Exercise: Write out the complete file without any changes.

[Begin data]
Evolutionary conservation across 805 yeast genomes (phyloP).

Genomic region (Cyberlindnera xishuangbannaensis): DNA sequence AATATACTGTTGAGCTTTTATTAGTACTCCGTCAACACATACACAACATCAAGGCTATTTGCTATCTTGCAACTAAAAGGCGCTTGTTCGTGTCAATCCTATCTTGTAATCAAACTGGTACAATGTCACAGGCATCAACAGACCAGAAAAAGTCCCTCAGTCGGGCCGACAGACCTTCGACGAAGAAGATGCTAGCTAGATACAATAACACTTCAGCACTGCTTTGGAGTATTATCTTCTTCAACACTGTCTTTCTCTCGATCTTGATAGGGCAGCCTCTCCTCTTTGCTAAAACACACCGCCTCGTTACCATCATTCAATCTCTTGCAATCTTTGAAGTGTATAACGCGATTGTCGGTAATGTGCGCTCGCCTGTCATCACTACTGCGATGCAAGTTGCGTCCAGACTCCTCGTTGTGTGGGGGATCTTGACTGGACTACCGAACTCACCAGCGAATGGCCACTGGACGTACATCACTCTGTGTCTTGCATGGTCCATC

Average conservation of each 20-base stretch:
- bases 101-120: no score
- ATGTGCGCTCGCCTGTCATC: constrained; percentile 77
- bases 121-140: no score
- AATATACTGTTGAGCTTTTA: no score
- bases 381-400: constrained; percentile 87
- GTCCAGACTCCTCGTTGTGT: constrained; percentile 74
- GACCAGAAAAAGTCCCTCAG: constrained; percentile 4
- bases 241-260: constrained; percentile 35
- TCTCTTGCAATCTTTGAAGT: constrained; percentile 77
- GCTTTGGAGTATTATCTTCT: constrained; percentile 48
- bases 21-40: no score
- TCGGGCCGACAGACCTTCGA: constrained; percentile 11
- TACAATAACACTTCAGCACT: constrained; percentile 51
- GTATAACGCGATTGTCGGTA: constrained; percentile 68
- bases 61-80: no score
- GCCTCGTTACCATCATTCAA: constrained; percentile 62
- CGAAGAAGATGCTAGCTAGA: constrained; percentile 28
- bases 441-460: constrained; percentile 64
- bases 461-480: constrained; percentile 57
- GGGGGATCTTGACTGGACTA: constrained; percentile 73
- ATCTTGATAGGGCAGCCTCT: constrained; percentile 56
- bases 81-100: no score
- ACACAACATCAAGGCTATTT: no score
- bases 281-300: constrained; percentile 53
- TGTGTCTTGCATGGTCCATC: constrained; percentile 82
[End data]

Evolutionary conservation across 805 yeast genomes (phyloP).

Genomic region (Cyberlindnera xishuangbannaensis): DNA sequence AATATACTGTTGAGCTTTTATTAGTACTCCGTCAACACATACACAACATCAAGGCTATTTGCTATCTTGCAACTAAAAGGCGCTTGTTCGTGTCAATCCTATCTTGTAATCAAACTGGTACAATGTCACAGGCATCAACAGACCAGAAAAAGTCCCTCAGTCGGGCCGACAGACCTTCGACGAAGAAGATGCTAGCTAGATACAATAACACTTCAGCACTGCTTTGGAGTATTATCTTCTTCAACACTGTCTTTCTCTCGATCTTGATAGGGCAGCCTCTCCTCTTTGCTAAAACACACCGCCTCGTTACCATCATTCAATCTCTTGCAATCTTTGAAGTGTATAACGCGATTGTCGGTAATGTGCGCTCGCCTGTCATCACTACTGCGATGCAAGTTGCGTCCAGACTCCTCGTTGTGTGGGGGATCTTGACTGGACTACCGAACTCACCAGCGAATGGCCACTGGACGTACATCACTCTGTGTCTTGCATGGTCCATC

Average conservation of each 20-base stretch:
- bases 101-120: no score
- ATGTGCGCTCGCCTGTCATC: constrained; percentile 77
- bases 121-140: no score
- AATATACTGTTGAGCTTTTA: no score
- bases 381-400: constrained; percentile 87
- GTCCAGACTCCTCGTTGTGT: constrained; percentile 74
- GACCAGAAAAAGTCCCTCAG: constrained; percentile 4
- bases 241-260: constrained; percentile 35
- TCTCTTGCAATCTTTGAAGT: constrained; percentile 77
- GCTTTGGAGTATTATCTTCT: constrained; percentile 48
- bases 21-40: no score
- TCGGGCCGACAGACCTTCGA: constrained; percentile 11
- TACAATAACACTTCAGCACT: constrained; percentile 51
- GTATAACGCGATTGTCGGTA: constrained; percentile 68
- bases 61-80: no score
- GCCTCGTTACCATCATTCAA: constrained; percentile 62
- CGAAGAAGATGCTAGCTAGA: constrained; percentile 28
- bases 441-460: constrained; percentile 64
- bases 461-480: constrained; percentile 57
- GGGGGATCTTGACTGGACTA: constrained; percentile 73
- ATCTTGATAGGGCAGCCTCT: constrained; percentile 56
- bases 81-100: no score
- ACACAACATCAAGGCTATTT: no score
- bases 281-300: constrained; percentile 53
- TGTGTCTTGCATGGTCCATC: constrained; percentile 82